Pyrami ds of l i f e Episode 21 of our podcast series is now available. In this edition we hear about a groundbreaking £1.5m project that seeks to better understand how we can work sustainably to manage our oceans. The project, funded by the Natural Environment Research Council (NERC) and the Economic and Social Research Council (ESRC), aims to develop a methodology that will enable us to more robustly quantify the effect that fishing has on the marine ecosystem. Led by Professor Jon Pitchford at the University of York, the project involves colleagues at the universities of East Anglia, Essex and Roehampton, as well as researchers at the Centre for Environment, Fisheries and Aquaculture Science (Cefas), based at Lowestoft, and other stakeholders across the UK. Joining Phil Ward to explain the project, the issues underlying it and what they hope to achieve through it are experts from UEA, Essex and Cefas. Listen to the podcast here, or via Spotify or iTunes . Photo by British Library on Unsplash


Over the course of the past term Kent has hosted a series of transdisciplinary workshops for Eastern Arc colleagues exploring how to work across disciplines. Funded by the Wellcome Trust, the workshops looked at four different aspects of transdisciplinary research: -

Knowledge and Power : addressing unequal relationships Challenging Comfort Zones : environments and collaboration Managing expectations in transdisciplinary research Diversity and Inclusion : from theory to practice?

To find out more about each of the events, have a look at the full programme here (pdf), or talk to Prof Julie Anderson at Kent

?Empow er th e East? The Eastern Arc Archi ves and Speci al Collecti ons Strategy The EARC Archives and Special Collections Group have developed a strategy to give a focus to their work. The vision for the Strategy is to empower the archives of our universities to take an active role in leading our research and informing our education. to do so, it has three objectives: -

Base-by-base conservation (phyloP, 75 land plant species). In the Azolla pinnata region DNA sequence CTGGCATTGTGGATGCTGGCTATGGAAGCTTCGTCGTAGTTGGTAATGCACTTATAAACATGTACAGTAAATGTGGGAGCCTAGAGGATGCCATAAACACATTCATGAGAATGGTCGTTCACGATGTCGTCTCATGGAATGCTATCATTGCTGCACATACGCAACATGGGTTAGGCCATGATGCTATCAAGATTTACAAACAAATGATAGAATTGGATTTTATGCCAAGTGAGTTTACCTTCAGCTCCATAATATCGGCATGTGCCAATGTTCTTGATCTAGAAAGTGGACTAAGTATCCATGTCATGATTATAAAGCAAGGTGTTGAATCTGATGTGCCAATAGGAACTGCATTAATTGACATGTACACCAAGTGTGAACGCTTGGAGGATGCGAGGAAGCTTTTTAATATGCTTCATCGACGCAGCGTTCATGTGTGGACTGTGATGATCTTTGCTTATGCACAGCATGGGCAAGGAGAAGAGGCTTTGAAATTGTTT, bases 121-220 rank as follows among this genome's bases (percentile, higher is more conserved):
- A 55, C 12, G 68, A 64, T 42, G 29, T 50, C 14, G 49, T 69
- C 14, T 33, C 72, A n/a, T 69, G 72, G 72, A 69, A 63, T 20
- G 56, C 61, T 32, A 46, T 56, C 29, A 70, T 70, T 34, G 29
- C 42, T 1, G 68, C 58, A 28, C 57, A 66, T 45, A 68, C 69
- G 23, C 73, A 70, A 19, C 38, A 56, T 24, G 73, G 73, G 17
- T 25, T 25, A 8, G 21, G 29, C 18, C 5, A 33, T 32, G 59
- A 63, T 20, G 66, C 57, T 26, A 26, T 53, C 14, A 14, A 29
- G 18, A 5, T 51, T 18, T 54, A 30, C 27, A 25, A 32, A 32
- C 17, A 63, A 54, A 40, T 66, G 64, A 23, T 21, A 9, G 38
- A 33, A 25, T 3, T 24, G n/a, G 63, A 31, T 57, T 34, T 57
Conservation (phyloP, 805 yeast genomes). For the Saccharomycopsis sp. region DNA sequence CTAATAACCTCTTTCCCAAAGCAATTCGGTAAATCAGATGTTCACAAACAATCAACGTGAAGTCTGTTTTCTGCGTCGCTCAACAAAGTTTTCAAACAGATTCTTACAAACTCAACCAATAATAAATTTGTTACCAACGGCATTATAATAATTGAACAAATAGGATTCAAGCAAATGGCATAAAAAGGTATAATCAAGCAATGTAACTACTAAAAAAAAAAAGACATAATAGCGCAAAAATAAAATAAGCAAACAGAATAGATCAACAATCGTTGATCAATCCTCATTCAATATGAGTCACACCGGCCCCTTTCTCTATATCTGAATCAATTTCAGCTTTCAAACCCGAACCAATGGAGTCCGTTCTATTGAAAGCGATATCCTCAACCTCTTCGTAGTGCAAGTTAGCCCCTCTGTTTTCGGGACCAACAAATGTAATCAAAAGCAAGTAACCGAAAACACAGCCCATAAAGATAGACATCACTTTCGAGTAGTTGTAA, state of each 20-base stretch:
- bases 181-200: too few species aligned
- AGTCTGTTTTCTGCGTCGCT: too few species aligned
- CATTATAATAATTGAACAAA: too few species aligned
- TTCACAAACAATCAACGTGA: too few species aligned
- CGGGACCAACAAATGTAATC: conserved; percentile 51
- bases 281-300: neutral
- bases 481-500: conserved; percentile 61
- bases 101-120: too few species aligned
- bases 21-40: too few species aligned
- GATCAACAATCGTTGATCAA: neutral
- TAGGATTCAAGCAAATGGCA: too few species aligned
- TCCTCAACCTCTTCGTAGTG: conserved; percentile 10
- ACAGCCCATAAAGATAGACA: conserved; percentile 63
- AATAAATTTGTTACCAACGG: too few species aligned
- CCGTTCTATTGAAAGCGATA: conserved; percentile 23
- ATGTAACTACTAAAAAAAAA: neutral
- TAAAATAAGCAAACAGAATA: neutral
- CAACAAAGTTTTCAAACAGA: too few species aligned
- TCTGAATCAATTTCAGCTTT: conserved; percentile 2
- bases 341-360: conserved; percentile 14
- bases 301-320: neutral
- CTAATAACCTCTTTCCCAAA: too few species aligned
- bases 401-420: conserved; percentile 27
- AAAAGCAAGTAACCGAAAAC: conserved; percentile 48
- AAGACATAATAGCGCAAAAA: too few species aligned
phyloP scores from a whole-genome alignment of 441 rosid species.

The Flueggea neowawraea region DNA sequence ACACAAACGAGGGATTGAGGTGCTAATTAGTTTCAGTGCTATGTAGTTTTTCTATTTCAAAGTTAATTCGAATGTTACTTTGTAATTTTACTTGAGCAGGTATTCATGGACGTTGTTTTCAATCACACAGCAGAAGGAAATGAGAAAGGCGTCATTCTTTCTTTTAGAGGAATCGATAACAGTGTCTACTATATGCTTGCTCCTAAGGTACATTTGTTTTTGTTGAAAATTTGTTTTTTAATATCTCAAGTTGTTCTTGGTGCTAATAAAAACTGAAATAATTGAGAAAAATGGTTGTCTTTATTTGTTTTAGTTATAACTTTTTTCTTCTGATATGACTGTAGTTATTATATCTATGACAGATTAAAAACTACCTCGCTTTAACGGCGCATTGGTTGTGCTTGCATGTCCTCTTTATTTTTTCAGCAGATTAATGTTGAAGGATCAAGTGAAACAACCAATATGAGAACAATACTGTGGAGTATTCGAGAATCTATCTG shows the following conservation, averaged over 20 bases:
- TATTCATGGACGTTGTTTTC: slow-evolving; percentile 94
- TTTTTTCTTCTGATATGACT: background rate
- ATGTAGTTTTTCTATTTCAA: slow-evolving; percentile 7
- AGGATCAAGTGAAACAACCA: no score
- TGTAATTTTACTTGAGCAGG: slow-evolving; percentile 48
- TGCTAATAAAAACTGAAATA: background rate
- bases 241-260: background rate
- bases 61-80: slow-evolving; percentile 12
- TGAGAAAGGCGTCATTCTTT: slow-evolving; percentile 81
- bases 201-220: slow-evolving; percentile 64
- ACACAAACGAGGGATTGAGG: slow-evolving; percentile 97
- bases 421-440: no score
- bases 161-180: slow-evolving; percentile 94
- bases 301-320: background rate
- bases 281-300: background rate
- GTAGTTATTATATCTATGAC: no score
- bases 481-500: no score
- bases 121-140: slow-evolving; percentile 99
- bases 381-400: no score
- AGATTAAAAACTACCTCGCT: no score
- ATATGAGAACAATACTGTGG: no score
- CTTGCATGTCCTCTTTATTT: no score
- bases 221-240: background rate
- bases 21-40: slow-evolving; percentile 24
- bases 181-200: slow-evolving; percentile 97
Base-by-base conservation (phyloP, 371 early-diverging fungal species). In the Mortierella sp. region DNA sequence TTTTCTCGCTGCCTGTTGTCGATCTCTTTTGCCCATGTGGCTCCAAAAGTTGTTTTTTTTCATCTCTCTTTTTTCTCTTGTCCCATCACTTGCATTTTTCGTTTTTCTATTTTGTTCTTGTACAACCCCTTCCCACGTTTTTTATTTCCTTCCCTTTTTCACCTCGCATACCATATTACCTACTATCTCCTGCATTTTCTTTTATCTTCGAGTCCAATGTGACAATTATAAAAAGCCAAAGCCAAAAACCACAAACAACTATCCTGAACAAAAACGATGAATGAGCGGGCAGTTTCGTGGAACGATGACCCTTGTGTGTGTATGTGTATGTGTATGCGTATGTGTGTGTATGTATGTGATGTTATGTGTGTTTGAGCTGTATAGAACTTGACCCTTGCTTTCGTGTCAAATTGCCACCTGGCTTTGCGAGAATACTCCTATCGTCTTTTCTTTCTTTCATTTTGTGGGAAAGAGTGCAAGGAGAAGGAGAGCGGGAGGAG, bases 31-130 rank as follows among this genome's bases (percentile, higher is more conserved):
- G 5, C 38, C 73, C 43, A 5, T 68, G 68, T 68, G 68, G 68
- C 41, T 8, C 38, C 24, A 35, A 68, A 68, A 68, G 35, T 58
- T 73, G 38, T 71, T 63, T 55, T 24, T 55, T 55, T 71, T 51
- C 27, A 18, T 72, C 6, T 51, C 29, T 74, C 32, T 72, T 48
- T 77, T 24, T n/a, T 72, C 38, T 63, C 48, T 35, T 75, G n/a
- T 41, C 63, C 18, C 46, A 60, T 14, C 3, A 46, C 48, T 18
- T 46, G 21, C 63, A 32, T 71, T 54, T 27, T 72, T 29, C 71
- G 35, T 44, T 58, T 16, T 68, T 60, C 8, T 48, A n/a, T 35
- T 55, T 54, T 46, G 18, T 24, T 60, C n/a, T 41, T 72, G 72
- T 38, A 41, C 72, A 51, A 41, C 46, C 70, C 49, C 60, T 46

Integrate: To identify the common and complementary themes between our collections, and collaborate to build on them. . Influence: To create and develop resources that will enable better understanding and wider engagement with our collections, within and beyond our universities. Advocate: To advocate on behalf of our collections, and develop internal and external networks to address needs and maximise opportunities.

To support them in this work, the Group will shortly be advertising for a CHASE internship. Keep an eye on our news feed for details of this opportunity when it opens.


Wit h r adical h ear t s an d open m in ds Eastern Arc is the regional research consortium that brings together the universities of East Anglia, Essex and Kent. All three universities were established in the 1960s to be a different type of institution, aiming to work across disciplinary boundaries, and to offer alternative ways of thinking. Eastern Arc continues this tradition. If you want to find out more about our work, go to our website where you can discover what we've achieved so far and how you can get involved.

h t t ps:/ / east er n ar c.ac.u k / get t in g-in volved/